“How do we present ourselves as women? What are we asking? Are we asking for it by presenting all the sensuality and all the sexuality?”
That’s what Donna said, and the discussion about sexual harassment, and what it has or hasn’t got to do with sexuality and what women wear, has just heated up to scorcher level.
While I find it really repugnant, this endless picking at what women should and should not do, I can’t leave it alone, because it’s a topic that’s too important to gloss over.
I can’t stay away from discussing it and either can my friend, Walker. Let me introduce you to Walker Thornton.
“Sex Goddess, published author, avid reader, grandmother… all labels that work to begin defining me. Lover of bourbon, woman finding her voice, growing older with audacity. For starters…
Divorced, single and slightly over-educated, I came to this work through my lifelong love of writing. Writing for me is a personal journey as well as a tool to inspire, inform, and educate others. In my writing I explore sexuality, relationships, women’s (and men’s) sexual health, aging and other midlife topics.”
For the next week, Walker and I are going to have a discussion, here, on my zine. Please join us as we ask questions of each other, and ask your own questions, disagree, discuss.
My first question to Walker:
“Why do we, as human beings, men and women, need to express our sexuality outwardly, with clothes, grooming, makeup, etc.?”
On the streets at NYFW this year, there were more young, modestly dressed women, ready to pose for pictures, than I had ever seen before.
Something though, seemed wrong to me. It’s not that I think there’s anything wrong with posing for a picture, it’s that doing so goes against my idea of modesty.
There’s showyness to what I thought was supposed to be humble, this religiously invoked way to go out into the world as a woman.
The shinyness of her dress, the very “on trend” Supreme fanny pack, the bracelets, the shoes, do not say modest to me.
I have always thought that modesty would include a kind of humble simplicity? If I wasn’t exactly expecting sackcloth, neither did I expect glitter, gloss, heels, and makeup, but those are all things I have seen modest dressers wearing.
Then I remember, wealth is acceptable everywhere, and women in Saudi Arabia wear Gucci and Prada beneath their burqa.
For now, I’ll just call this a paradox created by men.
In “traditional” cultures, men are the ones who purchase the Prada and diamonds,
Me and My Blue Monster
Written by Leslie Coff, artist, writer, and friend of Look For The Woman.
I try to be conservative in my dress. I do.
After having lived many years in the land of self-expression – and many other years in the American South, which is all about big florals and bright colors…and big big big…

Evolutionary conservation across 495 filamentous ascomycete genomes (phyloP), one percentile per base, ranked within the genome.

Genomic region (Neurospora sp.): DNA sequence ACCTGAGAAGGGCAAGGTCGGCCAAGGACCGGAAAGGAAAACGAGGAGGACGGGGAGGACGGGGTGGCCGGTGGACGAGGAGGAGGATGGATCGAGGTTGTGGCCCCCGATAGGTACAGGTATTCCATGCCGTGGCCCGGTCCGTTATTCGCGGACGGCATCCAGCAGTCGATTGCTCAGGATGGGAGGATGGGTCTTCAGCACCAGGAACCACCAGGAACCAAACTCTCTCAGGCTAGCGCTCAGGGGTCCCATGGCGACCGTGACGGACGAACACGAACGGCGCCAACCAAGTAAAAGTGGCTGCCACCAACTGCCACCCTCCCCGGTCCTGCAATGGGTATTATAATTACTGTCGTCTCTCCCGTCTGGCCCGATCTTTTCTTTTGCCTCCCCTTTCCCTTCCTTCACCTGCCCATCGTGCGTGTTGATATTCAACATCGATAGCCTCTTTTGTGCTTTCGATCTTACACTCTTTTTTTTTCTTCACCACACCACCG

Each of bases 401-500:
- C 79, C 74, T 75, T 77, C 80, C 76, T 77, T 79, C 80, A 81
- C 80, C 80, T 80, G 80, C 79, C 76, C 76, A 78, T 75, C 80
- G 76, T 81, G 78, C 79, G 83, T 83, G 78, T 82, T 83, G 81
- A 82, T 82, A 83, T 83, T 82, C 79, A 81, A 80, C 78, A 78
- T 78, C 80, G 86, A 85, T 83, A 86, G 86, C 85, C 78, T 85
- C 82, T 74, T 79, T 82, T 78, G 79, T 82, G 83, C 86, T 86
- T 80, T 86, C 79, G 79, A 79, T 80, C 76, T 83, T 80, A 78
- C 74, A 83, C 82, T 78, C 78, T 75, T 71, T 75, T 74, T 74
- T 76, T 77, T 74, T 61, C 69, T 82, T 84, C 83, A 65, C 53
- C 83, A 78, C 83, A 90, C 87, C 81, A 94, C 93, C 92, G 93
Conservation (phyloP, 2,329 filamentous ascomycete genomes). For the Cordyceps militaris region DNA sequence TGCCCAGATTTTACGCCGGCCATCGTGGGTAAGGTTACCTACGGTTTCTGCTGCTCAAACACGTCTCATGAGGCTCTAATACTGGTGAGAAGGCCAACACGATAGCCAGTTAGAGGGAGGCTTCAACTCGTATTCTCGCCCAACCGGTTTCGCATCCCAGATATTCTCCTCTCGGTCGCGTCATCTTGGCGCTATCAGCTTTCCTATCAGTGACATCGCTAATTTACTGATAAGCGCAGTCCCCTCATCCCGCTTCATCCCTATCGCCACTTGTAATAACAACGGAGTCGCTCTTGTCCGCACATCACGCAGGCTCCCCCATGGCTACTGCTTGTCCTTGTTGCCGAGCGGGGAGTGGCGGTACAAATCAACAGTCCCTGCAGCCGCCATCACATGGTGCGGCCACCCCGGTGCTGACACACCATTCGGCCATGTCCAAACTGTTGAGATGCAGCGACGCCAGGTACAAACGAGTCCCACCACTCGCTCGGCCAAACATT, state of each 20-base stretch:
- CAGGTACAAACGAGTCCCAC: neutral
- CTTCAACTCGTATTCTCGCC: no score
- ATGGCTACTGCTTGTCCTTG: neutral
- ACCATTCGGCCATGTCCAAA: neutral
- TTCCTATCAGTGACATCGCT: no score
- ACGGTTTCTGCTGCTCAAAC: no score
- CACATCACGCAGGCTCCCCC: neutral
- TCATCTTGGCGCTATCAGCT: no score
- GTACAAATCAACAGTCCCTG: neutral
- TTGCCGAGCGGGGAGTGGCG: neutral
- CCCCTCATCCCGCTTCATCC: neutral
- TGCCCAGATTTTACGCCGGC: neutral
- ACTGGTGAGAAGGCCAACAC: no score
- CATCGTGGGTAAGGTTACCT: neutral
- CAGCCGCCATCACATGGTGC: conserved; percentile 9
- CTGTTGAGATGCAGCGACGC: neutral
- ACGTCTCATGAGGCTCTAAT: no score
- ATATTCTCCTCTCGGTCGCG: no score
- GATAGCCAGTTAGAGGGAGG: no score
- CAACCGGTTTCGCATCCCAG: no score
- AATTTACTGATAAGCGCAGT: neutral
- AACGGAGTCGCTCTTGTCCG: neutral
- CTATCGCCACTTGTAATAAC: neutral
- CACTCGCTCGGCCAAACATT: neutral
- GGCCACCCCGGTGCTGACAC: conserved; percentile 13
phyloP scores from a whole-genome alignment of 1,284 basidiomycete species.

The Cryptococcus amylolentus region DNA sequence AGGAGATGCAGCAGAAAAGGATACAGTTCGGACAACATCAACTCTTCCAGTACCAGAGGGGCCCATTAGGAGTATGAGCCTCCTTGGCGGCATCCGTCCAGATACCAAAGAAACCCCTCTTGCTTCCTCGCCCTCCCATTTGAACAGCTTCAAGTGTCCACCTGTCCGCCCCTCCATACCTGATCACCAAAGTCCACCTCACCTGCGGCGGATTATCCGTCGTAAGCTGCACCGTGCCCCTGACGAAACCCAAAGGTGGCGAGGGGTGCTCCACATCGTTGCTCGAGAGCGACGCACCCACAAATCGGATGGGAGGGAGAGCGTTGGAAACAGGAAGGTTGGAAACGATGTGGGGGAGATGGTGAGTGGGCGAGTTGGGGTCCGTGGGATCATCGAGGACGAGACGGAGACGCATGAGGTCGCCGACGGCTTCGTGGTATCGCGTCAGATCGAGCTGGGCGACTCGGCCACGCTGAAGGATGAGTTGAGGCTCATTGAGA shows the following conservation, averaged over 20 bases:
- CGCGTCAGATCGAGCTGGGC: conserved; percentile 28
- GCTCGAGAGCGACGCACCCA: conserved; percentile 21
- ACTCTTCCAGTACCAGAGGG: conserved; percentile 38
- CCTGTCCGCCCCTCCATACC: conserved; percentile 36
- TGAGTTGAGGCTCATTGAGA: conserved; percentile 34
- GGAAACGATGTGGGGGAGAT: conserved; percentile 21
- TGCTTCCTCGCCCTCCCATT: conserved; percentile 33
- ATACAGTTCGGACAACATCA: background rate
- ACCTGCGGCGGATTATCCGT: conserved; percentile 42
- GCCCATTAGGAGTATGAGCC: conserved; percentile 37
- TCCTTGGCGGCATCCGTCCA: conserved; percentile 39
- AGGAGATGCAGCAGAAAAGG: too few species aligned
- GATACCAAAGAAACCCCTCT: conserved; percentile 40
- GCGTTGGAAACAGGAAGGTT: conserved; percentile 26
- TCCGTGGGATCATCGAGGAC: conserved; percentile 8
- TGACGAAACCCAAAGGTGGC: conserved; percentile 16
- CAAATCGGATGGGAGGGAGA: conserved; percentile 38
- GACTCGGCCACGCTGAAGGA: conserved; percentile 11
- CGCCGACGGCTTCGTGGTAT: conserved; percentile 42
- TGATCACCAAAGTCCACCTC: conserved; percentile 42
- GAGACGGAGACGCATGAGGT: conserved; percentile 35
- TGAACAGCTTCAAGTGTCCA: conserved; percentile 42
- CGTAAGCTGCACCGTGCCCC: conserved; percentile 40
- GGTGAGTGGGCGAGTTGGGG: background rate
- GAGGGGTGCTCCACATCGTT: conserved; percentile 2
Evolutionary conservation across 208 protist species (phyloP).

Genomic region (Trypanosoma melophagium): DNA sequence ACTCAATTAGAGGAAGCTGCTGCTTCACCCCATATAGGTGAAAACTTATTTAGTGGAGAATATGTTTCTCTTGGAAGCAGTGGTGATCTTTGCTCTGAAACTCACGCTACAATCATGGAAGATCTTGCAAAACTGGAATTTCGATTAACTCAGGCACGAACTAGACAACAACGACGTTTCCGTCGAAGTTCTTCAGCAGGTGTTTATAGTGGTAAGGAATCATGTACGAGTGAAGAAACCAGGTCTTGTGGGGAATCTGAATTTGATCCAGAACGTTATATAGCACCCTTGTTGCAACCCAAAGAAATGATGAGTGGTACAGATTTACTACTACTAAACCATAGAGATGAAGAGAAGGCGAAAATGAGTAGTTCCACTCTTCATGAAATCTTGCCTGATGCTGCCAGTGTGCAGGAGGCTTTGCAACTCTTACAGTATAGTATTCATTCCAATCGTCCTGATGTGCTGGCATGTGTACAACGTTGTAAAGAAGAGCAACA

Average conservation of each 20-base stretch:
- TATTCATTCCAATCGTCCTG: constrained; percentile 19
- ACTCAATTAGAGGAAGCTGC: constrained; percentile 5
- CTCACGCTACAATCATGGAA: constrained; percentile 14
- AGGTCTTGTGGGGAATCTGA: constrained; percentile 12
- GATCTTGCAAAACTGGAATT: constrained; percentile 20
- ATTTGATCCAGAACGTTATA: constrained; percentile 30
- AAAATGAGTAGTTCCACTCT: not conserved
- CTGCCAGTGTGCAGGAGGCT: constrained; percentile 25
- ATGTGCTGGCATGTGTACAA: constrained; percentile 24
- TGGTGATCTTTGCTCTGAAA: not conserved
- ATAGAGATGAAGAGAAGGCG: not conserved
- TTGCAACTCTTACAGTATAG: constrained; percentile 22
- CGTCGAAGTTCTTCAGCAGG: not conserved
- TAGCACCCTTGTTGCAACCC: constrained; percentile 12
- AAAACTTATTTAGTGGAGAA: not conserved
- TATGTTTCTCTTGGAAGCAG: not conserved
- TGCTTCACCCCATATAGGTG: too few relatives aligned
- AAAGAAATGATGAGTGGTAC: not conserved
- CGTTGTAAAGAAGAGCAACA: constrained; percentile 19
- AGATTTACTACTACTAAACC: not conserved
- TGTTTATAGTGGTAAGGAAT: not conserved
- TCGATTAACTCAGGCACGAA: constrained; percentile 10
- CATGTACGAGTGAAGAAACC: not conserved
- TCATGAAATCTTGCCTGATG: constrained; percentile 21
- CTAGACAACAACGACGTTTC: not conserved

I am now in the land of the lumberjack. Plaid plaid plaid. And flannel. And North Face. And low-key.
I have tried to fit in. I have done my best… Seriously.
But you know how life is. The heart wants what the heart wants.
I fell in love with a monster. A big blue one. And he’s absolutely gorgeous.
I cannot help myself. It isn’t just his large, expressive eyes, his carefully whitened teeth and soft blue lips.
It is his fur.
Yes, I have heard that fur is all the rage.
Beautiful exciting furs in crayon colors.
But you know…I am no spring chicken.
I am an autumn chicken. I am a fine wine, slightly oakey with a bit of spice.
I am a rosé.
Wait – I am a cobalt bottle sake.
Heck, I am a full-out Dolcetto.
And not too old to have fun.
Because…you know….Iris Apfel.
Sure, judge me if you must.
Tell me that I am too old…that it is too crazy…that blue fur is just not my thing.
But I promise…you cannot judge me more harshly than I judge myself.
better cotton, better clothes
“Recycling vintage denim, sourcing sustainable cotton, and improving wash processes from start to finish, are just some of the ways that Gap is working to make denim that looks good and feels good, inside and out.”
The Good News
Right next door to the Gap store on Fifth Avenue, is a small pop-up shop also belonging to Gap. It’s filled with denim, all denim, seriously good denim.
In last week’s rather bleak post about shopping fast fashion, I promised you some good news in the future. Well here it is.
Our old friend Gap, is stepping up its game.
“100% of Gap’s cotton will come from more sustainable sources by 2021.” That’s the word of the CEO, and to read more about this initiative go here.
It’s clear, slow fashion and sustainability are here and they’re here to stay, and that’s a really good thing for all of us. You know that’s true, when American staples like Gap see the benefits of what once may have been considered a passing trend.
That means that sustainability is a process that we can all participate in now.
It’s Gap after all, it’s not some exclusive, niche brand, accessible only to those who vacation on St. Barts.
You can make the choice today, to buy new jeans made with cotton grown conventionally and manufactured conventionally, or not.
Inevitably, brands will give us what we ask for.